The Dark Places We Run Through
My Knight Cycle series of books is, first and foremost, a fable, a fantasy of “An America that could be” if only two simple precepts were actually fostered by all adults – “the best interests of children” should be the overreaching goal of a civil society, and a successful society is one that lives in balance. Sadly, neither of these principles exists in America today except within small enclaves. They are certainly not present in politics or public policy, education or the media, or in corporate offices. The end result has become a country of lost, mentally ill, or neurotic kids who have no real rights except the right to be sent to prison if they get involved in a crime. In some states, that right to prison has no age limit.
Adults used to understand that children and teens needed parenting and mentoring, and that kids needed good role models and positive examples. Adults used to know instinctively that kids never got things right all the time, that they needed second, third, maybe even fourth chances in life to get themselves together. Not anymore. Now when kids screw up, the adults give up on them immediately.
In Children of the Knight, readers meet a host of cast-off and marginalized kids in Los Angeles, kids discarded by society for not fitting into the very narrow niche adults today seem to insist upon. Readers also meet a resurrected King Arthur, fulfilling his once and future king status by returning to help the children of Britain’s most prosperous, but careless,child - America. He unites kids of all ethnicities and races and sexual orientations. He doesn’t focus on where they have been in life so much as where they could go. He believes in the power of redemption, of second chances, and these are overarching themes of the entire series.
Book II – Running Through A Dark Place continues the crusade to better the lot of children in America, to bring to the people those two precepts I articulated in the first sentence. This second book, and the third – There Is No Fear – illustrate clearly that children are not adults and should never be treated as such. They stumble, they fall, they make bad choices, they are impulsive. But they always deserve a second chance. Sadly, as depicted in The Knight Cycle, many kids have never had a first chance, let alone a second. The campaign Arthur and his Knights launch in Running to get kids fourteen and older adult rights exists not because Arthur and Jenny and the other adults really believe kids can think like adults. They understand the essential difference in the thinking processes of adults versus teens, even without all the scientific data on brain development at their fingertips. Such understanding did, after all, used to be called common sense.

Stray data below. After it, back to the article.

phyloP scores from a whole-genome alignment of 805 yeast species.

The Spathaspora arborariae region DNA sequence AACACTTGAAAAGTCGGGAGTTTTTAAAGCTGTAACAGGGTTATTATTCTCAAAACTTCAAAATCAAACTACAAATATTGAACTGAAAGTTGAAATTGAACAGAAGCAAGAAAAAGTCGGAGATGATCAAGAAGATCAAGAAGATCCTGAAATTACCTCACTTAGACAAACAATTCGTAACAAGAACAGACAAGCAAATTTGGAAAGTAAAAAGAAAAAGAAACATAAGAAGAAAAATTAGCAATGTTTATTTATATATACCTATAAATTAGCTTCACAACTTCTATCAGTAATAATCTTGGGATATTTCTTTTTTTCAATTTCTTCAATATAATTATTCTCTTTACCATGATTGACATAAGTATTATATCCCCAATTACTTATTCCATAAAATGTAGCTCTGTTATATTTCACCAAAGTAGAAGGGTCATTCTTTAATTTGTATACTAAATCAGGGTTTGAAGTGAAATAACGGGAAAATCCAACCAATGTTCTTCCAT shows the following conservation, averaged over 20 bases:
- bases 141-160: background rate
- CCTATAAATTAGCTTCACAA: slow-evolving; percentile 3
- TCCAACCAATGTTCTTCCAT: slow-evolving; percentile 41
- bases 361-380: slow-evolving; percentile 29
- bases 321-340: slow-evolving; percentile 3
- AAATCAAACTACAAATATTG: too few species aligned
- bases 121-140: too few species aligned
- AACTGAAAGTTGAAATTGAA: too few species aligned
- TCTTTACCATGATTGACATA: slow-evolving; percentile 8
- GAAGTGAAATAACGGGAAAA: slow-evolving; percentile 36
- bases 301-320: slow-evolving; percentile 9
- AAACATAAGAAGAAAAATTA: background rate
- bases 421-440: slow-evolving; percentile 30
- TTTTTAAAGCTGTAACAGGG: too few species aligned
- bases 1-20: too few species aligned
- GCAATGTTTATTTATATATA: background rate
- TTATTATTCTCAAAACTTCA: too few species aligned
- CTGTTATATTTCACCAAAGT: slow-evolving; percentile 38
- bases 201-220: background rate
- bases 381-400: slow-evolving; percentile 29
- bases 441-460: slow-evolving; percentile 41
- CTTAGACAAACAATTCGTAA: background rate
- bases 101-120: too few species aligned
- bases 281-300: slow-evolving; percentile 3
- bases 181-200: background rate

Rather, the campaign is launched to force California voters – that means adults - to take a long hard look at Proposition 21 and other laws that put children as young as fourteen into adult court for the express purpose of sending them to prison, and in a broader sense the campaign exists to confront the unfairness, the idiocy, the fallacy that children can think like adults one minute, but not the next. And the stupid notion that, based on current law in California and America, the only time kids apparently can think as adults is when they do something wrong, never when they do something right. And further, when kids do something wrong, America’s answer is to throw them away into prison, out of sight, out of mind. Some solution, huh?
For those who have read the first book, and for those who have not, it’s difficult to discuss the plot of Running without giving away a major spoiler. But something so monumental happens in Chapter 1 that the whole world is fundamentally changed, and so is everyone in Arthur’s Round Table. This event precipitates great joy and great sorrow. Running Through A Dark Place is a tale of loss, happiness, courage, and fear. All of us as kids ran through some dark place or other. That’s part of growing up. For many of us, those dark places were internal. For too many children in America today, those places are both internal and external.
I’ve known kids who have gone through such dark times I am amazed they survived, let alone went forward to succeed at anything in life. As with Arthur’s kids, those I knew were mentored by good adults who helped them overcome the darkness and step into the light. Adults who really care about the future will always step up in some way to help kids who stumble. But we need more of them and less of the ones who want to do the throwaway routine. Human children are not trash. They are not something to recycle. They are forever in need of forgiveness and love and support.
For those who read Children of the Knight and perhaps thought it unfinished, that there were many aspects of society touched on, but not explored, in part that’s because it was never intended as a stand-alone book. For reasons unknown to me, I wasn’t allowed to indicate it was the beginning of a series. Hence, the seemingly bleak ending confounded many. Hopefully, some of you might give Running Through A Dark Place a chance. But even in Book II, the story remainsunfinished. Some elements that began in Children of the Knight, and those that begin inRunning, don’t get resolved until the final book. It’s a journey, an epic coming-of-age tale involving a lot of kids, and adults, who are given a second chance, and who make something worthwhile out of that chance. Despite what the conclusion to the first book might indicate, the tag line on the cover of Running is something I’ve learned from every kid I’ve ever known – hope endures.